2020

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LT3 at SemEval-2020 Task 7: Comparing Feature-Based and Transformer-Based Approaches to Detect Funny Headlines
Bram Vanroy | Sofie Labat | Olha Kaminska | Els Lefever | Veronique Hoste
Proceedings of the Fourteenth Workshop on Semantic Evaluation

This paper presents two different systems for the SemEval shared task 7 on Assessing Humor in Edited News Headlines, sub-task 1, where the aim was to estimate the intensity of humor generated in edited headlines. Our first system is a feature-based machine learning system that combines different types of information (e.g. word embeddings, string similarity, part-of-speech tags, perplexity scores, named entity recognition) in a Nu Support Vector Regressor (NuSVR). The second system is a deep learning-based approach that uses the pre-trained language model RoBERTa to learn latent features in the news headlines that are useful to predict the funniness of each headline. The latter system was also our final submission to the competition and is ranked seventh among the 49 participating teams, with a root-mean-square error (RMSE) of 0.5253.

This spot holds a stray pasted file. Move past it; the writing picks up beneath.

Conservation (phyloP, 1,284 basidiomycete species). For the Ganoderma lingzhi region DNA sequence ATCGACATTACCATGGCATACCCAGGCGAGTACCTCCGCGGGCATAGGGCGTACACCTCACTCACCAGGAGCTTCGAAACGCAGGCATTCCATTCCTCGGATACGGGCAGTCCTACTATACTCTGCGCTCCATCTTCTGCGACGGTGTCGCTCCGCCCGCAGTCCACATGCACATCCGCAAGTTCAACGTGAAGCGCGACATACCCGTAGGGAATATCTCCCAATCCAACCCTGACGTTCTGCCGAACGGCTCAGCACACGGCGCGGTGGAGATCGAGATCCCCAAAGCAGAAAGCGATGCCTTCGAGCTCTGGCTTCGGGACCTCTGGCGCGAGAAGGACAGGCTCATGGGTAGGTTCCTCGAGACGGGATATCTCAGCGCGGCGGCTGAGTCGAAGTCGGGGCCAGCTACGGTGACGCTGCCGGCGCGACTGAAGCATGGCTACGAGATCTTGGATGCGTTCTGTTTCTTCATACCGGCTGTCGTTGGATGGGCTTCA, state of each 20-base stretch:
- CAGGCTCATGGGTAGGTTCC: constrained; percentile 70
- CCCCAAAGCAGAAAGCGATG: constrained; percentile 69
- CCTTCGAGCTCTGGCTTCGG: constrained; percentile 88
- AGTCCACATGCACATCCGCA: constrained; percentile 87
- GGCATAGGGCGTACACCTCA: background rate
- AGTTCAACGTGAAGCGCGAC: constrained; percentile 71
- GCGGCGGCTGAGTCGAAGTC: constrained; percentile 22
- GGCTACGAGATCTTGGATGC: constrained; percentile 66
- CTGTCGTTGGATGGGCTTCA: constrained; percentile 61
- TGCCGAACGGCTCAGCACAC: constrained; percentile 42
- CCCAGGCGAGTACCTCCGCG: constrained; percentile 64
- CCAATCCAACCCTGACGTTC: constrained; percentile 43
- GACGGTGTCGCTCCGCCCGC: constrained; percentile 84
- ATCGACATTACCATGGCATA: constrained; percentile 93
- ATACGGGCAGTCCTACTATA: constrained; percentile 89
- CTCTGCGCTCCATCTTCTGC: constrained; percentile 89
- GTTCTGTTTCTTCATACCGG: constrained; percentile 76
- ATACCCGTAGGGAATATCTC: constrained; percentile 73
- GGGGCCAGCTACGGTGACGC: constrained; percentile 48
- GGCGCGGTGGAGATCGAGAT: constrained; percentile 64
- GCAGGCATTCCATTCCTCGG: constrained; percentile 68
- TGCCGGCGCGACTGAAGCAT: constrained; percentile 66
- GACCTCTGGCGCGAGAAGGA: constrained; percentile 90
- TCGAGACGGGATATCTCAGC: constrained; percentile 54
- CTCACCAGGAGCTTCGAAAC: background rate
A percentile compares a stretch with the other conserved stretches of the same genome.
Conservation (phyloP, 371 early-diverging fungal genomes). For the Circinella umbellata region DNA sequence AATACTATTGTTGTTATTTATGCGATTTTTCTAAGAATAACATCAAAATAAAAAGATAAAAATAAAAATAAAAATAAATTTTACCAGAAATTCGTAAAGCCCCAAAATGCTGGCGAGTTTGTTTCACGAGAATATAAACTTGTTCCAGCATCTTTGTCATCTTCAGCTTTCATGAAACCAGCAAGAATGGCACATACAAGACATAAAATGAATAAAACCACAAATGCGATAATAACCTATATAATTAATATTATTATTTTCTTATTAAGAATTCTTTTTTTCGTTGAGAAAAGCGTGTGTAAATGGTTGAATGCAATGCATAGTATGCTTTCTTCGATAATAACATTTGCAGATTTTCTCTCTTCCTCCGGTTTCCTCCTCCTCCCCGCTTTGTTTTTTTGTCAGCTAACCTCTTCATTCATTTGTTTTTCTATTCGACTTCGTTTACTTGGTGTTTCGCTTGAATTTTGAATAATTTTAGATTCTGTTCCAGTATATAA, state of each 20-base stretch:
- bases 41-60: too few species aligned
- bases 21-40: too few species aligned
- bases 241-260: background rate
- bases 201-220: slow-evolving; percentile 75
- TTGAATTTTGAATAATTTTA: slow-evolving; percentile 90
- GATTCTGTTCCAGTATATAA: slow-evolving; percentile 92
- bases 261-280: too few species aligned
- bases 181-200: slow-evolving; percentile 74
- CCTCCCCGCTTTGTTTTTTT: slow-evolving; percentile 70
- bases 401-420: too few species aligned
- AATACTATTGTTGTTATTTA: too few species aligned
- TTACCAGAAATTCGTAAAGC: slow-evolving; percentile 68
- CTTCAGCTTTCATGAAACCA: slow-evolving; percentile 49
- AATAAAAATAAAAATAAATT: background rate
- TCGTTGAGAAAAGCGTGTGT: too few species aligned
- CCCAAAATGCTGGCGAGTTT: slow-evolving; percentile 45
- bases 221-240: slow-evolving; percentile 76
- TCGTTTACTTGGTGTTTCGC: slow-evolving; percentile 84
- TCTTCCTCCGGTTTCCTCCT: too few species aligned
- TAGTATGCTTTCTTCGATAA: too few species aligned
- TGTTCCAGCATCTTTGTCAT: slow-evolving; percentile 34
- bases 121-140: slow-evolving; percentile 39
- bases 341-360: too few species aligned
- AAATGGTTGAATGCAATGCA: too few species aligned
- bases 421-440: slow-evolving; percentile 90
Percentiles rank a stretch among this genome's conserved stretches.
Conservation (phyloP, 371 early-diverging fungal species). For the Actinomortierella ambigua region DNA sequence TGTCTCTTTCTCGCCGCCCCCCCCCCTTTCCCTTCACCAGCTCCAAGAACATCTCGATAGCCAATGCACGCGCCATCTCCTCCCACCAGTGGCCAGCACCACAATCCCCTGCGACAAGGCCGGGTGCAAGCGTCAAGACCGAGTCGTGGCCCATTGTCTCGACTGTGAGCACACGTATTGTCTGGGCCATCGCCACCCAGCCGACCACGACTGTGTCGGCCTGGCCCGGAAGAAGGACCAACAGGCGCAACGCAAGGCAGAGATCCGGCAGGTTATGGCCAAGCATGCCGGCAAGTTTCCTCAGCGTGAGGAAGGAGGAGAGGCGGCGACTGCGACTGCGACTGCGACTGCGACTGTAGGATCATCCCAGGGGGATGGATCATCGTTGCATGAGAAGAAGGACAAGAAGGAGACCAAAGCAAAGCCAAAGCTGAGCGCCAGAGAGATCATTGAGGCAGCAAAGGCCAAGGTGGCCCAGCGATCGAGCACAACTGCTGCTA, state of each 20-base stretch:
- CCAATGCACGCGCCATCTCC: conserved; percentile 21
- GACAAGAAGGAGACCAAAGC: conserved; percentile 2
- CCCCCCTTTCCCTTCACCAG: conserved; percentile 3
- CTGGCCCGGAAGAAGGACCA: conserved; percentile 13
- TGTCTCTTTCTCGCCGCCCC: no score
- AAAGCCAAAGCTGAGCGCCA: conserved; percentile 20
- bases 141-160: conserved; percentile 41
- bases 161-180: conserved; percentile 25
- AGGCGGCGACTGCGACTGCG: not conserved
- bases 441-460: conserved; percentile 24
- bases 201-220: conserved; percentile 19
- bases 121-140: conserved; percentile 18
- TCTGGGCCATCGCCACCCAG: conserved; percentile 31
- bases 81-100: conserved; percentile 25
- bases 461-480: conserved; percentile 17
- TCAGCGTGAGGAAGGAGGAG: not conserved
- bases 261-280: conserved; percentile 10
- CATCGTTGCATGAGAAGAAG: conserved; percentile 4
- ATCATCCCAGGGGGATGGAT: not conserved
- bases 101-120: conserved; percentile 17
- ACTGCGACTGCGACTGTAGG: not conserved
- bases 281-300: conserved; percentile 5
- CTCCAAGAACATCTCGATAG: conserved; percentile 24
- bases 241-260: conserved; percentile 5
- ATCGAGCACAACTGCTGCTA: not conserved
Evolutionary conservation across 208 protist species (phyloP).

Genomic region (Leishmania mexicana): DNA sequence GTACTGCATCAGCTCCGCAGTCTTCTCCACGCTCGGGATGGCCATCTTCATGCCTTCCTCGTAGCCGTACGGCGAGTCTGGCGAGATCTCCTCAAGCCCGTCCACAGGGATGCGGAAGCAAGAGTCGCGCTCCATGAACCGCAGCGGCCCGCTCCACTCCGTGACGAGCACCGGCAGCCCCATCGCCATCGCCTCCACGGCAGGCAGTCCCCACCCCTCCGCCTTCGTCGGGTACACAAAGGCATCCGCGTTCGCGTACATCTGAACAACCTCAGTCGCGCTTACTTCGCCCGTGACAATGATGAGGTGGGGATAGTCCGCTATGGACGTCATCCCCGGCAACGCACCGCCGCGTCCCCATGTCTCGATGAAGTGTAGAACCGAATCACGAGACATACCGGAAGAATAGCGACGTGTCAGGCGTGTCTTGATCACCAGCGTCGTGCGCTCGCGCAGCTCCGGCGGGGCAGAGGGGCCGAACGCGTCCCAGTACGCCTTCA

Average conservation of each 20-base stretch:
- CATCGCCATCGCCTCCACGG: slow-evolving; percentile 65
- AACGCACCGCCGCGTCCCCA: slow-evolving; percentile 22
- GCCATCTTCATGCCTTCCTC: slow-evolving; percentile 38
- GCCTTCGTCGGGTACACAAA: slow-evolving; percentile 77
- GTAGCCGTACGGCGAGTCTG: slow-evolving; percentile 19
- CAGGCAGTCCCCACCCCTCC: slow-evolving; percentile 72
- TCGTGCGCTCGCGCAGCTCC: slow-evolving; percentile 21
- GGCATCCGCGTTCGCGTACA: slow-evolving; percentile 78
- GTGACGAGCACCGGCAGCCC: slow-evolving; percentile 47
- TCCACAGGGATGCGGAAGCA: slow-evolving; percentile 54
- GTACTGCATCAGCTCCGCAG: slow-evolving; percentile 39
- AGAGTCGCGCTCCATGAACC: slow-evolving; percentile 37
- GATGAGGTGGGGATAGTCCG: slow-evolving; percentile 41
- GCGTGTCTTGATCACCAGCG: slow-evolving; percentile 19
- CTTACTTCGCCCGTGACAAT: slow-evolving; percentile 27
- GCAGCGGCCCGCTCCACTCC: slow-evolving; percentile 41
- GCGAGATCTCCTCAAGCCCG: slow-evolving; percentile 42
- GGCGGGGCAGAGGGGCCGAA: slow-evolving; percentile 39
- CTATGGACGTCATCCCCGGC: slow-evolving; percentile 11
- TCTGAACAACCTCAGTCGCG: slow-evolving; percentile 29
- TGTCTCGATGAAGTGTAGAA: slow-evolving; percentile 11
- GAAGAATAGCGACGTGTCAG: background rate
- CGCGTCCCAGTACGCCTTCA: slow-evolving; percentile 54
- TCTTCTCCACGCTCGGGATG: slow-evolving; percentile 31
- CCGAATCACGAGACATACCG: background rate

2019

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Modelling word translation entropy and syntactic equivalence with machine learning
Bram Vanroy | Orphée De Clercq | Lieve Macken
Proceedings of the Second MEMENTO workshop on Modelling Parameters of Cognitive Effort in Translation Production